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UCLA Magazine Fall 2002
The Little Marias
Coming Home
The Scholar and The Poet
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Man on The Street
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Fall 2002
Man on the Street
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Q: But outreach is not new to the university.
A:
I keep hearing the word outreach, but I don’t believe it’s an accurate description of what we are doing. We have to do more than reach out; our relationship with the community is much more symbiotic and interactive. I prefer terms like partnership and engagement. We are working at the intersection of where the campus and community touch each other. We’ve been engaged around the greater L.A. area in health care, the arts, education, public policy, engineering. The challenge now is to harness that dynamic, to give it meaning and substance, to find ways to nurture and extend existing relationships and to identify and develop new ones.

Q: What are some of the best examples of this kind of synergy?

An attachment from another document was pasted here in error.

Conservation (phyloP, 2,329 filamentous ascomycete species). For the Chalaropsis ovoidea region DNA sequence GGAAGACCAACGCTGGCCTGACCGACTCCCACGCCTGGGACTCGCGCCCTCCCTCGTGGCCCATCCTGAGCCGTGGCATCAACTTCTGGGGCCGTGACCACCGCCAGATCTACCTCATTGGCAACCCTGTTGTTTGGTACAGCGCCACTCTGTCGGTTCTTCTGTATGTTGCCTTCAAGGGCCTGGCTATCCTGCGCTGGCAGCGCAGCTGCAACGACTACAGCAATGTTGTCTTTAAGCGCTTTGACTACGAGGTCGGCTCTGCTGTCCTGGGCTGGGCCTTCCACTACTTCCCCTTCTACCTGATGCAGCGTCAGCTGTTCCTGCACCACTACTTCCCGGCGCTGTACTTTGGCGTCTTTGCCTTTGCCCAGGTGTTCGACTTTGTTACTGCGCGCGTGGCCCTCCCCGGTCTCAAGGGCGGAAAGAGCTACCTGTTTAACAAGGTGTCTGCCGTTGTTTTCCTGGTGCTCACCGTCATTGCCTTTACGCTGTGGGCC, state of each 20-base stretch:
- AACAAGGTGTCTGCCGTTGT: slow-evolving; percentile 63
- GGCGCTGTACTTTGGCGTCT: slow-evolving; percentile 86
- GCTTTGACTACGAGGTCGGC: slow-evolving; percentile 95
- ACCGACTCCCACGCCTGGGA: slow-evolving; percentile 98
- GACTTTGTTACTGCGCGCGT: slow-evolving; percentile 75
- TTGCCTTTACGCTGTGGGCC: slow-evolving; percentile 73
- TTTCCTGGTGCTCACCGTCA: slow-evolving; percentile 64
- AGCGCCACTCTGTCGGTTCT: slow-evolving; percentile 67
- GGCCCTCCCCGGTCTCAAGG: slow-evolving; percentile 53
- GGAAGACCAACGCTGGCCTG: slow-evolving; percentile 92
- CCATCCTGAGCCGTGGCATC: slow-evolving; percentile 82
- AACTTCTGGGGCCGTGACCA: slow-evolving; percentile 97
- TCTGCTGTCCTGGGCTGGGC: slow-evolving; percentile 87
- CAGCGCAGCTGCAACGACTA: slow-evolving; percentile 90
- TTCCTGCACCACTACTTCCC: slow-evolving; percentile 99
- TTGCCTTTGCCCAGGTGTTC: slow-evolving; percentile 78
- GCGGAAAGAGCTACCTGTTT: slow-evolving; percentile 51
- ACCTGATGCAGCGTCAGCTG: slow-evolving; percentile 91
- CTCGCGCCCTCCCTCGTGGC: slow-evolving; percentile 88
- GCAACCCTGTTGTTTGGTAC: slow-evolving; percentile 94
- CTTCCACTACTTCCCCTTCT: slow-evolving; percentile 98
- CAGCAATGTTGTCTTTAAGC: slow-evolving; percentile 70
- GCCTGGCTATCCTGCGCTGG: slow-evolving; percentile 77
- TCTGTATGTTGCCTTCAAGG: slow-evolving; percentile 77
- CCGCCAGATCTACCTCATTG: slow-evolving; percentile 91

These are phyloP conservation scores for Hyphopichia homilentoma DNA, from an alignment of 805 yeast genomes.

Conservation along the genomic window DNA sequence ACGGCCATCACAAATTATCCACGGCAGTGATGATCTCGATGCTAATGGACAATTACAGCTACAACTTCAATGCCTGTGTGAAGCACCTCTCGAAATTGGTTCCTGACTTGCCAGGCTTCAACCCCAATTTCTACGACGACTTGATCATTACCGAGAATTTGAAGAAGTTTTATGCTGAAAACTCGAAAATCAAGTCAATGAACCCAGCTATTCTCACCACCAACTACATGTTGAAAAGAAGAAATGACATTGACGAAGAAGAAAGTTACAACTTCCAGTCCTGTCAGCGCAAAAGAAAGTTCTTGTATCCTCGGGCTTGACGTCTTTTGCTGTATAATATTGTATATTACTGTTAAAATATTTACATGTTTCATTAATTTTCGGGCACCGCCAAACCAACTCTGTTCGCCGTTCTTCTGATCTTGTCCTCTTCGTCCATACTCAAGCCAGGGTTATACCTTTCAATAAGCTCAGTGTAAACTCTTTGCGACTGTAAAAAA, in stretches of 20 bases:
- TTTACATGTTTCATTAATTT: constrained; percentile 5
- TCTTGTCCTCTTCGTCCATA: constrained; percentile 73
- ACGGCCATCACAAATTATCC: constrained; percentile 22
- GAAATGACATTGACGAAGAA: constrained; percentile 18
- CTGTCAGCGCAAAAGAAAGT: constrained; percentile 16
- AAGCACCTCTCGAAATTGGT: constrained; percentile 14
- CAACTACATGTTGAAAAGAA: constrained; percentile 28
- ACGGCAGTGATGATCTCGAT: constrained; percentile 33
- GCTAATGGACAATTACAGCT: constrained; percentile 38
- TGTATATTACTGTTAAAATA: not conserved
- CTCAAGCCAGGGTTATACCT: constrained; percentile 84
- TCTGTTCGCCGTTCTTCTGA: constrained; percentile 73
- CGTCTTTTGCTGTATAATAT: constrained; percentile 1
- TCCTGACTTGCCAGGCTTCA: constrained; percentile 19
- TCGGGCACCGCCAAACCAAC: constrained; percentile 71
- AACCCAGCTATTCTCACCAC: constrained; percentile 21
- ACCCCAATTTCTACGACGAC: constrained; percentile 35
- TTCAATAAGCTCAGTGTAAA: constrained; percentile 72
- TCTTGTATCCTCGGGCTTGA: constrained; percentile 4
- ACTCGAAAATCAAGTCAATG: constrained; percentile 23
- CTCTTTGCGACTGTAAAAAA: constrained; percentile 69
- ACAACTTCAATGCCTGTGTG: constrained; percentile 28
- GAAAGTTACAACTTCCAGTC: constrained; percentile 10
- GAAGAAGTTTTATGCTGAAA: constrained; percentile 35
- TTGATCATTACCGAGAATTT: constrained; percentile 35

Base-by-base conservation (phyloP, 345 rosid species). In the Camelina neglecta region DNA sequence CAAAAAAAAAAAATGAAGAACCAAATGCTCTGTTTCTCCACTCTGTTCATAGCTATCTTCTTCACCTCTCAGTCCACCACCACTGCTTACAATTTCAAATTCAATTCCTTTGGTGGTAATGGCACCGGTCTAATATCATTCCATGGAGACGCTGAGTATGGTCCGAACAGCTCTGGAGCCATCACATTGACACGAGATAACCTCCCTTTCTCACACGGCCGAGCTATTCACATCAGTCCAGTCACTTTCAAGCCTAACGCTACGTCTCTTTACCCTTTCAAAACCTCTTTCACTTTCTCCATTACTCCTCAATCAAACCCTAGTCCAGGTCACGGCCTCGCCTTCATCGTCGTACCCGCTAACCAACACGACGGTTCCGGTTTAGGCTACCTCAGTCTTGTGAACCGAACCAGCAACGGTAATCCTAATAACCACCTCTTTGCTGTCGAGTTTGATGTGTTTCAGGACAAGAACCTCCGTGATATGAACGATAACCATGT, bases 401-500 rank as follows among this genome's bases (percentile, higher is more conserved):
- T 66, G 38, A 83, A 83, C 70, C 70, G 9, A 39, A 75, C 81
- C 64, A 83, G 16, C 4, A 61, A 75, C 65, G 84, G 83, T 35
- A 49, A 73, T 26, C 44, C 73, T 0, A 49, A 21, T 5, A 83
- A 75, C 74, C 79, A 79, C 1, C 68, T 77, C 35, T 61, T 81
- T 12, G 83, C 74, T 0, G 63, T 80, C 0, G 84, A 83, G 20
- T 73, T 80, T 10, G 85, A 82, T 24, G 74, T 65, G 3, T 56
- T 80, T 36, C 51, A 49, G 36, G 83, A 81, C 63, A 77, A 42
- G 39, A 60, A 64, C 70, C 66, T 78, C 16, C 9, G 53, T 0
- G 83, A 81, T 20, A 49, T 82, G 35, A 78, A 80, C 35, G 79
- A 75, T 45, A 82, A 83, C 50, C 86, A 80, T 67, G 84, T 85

A:
The Hope Street Family Center in downtown Los Angeles is a wonderful model that focuses on helping to establish and promote connections between quality early development and a child’s ability to reach his or her potential in school and life. It is a place for families to obtain critical support services — early-childhood education, parenting skills, literacy education, enrichment programs for their children, community building and job training. We have UCLA staff and students there. We have faculty there doing research.

There are many other places where this synergy exists. For example, UCLA urologist Mark Litwin M.P.H. ’93 is running a three-year program, funded with $50 million from the state, to provide free high-quality prostate-cancer treatment to more than 200 under- and uninsured men living below the federal poverty line throughout California. They receive care in their own communities from specialists contracted by UCLA; nurse case managers who act as patient advocates counsel them. Programs like these build real relationships with communities and make a profound difference in people’s lives.

Q: Where will you seek community partners?
A:
Clearly, we can’t be all things to all people. The chancellor has identified three broad areas where we will focus our efforts: with children, youth and families; in health and medicine; and the arts. These are all areas where the campus already has specific strengths.

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